BOSSlaser shows off a slick design – a decorative bowl that can be cut from a single sheet of plywood or acrylic. It comes into shape as it stretches like a giant spiral Slinky onto its stand. Gorgonaut’s original template is available on Thingiverse for download.
THE BEST Making
After creating knives from fish, foil, and chocolate, pasta, Kiwami Japan shows us how to make a surprisingly sharp knife using ordinary plastic kitchen wrap. The main trick is to melt it down and flatten into a hardened sheet before sculpting it into a blade.
Adam Savage recently found himself in need of a more versatile workbench lamp. So being the maker that he is, he crafted a snake-like LED light using off-the-shelf parts. Here’s the LED panel, Loc-Line, ball socket, flare nozzle, armature wire, and power supply he used.
A look inside the Duck Brand duct tape factory, where they transform rubber, gauze, and plastic into the super sticky, super strong material that’s a staple of every workshop. We wonder how quickly the Mythbusters could have built their duct tape canoe with that giant roll.
While most knives are made from steel, they can certainly be made from other materials. Here, blademaker Kiwami Japan shows us how to transform a sheet of super-hard lignum vitae wood into a razor-sharp kitchen utensil, capable of slicing veggies just like a metal blade.
Frank Howarth knows a thing or two about making spheres, so we couldn’t help but be transfixed as we watched him turn an ordinary block of walnut wood into a beautifully-smooth replica of an 8-ball. The round clamp he built for holding it on the CNC table is ingenious.
Metalsmith shurap bunched together a number of self-tapping screws, then heated, and repeatedly hammered them down flat to create a damascus-style patterned blade. Like his steel washer and cable blades, the finished knife has a truly unique and beautiful texture.
We’ve always assumed that chocolate was meant to be eaten, and not used as a kitchen utensil. But after you watch this video from Kiwami Japan, you’ll see how chocolate can not only be moulded into the shape of a knife, but it can be sharpened enough to actually cut food.
After creating a mix of chilled acetone and water that was both slushy and flammable, The King of Random tried to make fiery snowballs using a similar technique. After a few false starts, he succeeded with gasoline-soaked snowballs. Kids, don’t try this at home.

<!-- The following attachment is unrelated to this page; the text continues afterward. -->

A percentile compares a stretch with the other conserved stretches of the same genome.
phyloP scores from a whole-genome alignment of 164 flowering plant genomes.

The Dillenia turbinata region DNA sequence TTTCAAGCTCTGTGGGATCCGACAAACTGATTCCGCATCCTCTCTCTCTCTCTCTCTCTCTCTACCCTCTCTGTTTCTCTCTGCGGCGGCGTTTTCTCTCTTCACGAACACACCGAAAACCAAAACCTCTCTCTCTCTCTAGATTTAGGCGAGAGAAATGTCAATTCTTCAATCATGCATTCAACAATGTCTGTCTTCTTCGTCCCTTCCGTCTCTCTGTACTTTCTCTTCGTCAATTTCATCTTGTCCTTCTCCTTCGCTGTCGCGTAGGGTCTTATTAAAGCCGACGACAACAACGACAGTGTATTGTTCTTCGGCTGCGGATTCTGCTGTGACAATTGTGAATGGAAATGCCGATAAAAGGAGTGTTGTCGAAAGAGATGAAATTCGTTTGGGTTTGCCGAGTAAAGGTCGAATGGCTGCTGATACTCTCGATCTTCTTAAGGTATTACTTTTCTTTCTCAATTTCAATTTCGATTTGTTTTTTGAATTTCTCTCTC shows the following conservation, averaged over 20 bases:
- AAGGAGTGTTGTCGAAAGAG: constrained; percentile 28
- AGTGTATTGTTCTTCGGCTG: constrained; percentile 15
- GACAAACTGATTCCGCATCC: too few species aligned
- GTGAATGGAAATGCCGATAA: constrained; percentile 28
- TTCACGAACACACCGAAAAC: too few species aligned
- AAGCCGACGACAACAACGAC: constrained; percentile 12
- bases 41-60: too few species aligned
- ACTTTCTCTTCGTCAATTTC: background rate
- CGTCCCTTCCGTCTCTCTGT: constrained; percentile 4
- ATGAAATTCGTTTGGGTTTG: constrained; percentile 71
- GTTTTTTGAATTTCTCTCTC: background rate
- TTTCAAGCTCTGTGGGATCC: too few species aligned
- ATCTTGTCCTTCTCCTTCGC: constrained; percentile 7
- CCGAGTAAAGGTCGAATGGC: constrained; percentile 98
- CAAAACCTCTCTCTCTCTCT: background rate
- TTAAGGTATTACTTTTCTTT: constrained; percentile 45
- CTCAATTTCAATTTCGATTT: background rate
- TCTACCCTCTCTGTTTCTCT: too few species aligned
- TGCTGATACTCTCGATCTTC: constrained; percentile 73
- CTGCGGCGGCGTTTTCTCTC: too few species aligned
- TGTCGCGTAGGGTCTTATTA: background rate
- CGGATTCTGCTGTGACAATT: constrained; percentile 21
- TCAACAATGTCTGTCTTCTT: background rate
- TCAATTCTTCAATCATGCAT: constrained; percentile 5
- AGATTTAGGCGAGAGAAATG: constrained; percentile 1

Voltera’s machine lets you print two layer circuit boards right on your desktop. Its plotter lays down layers of silver-based conductive ink, making circuit prototyping and experimentation crazy simple. it can even prep, heat, and reflow solder for surface-mounted components.
Maker Gustav Evertsson paid tribute to the 2018 Winter Olympics with a neat build. He created a series of motorized blades which he loaded up with steel wool and set ablaze. The resulting persistence of vision illusion reveals a fiery version of the iconic 5-ring Olympic logo.
A look at the Rudolf Grauer BK-1500 – a machine designed to crank out up to 1500 paper clips per minute in a variety of shapes by bending stiff strands of wire. The voiceover is in German, but that just makes the engineering seem even more serious and impressive.
Jackman Works shows us how he transforms old cargo pallets into sweet drink coasters by sanding, stacking, cutting, and laminating strips of their varied wooden slats into grid patterns. Show your appreciation for his craftsmanship, and buy a set of the coasters here.
Engineer BrunS takes his metalworking skills to the world of Fallout, meticuously crafting this bronze, duralumin, brass, ebonite, and luminofor model of the Red Rocket from the wasteland’s #1 diesel fusion filling stations. Available from his Etsy shop for about $500.
Laser engravers use powerful laser beams to burn designs into wood and other materials. But when Make Anything’s flatbed engraver broke, he decided to take its laser head and turn it into a handheld writing instrument. It’s not the safest thing on Earth, but it is cool.
After building himself an airplane, Peter Sripol decided to make himself something a little less ambitious, but just as fun – a tricked-out sled that can glide across the snow thanks to an airplane propeller on the back. It’s not exactly fast, but it lets him go sledding without a hill.
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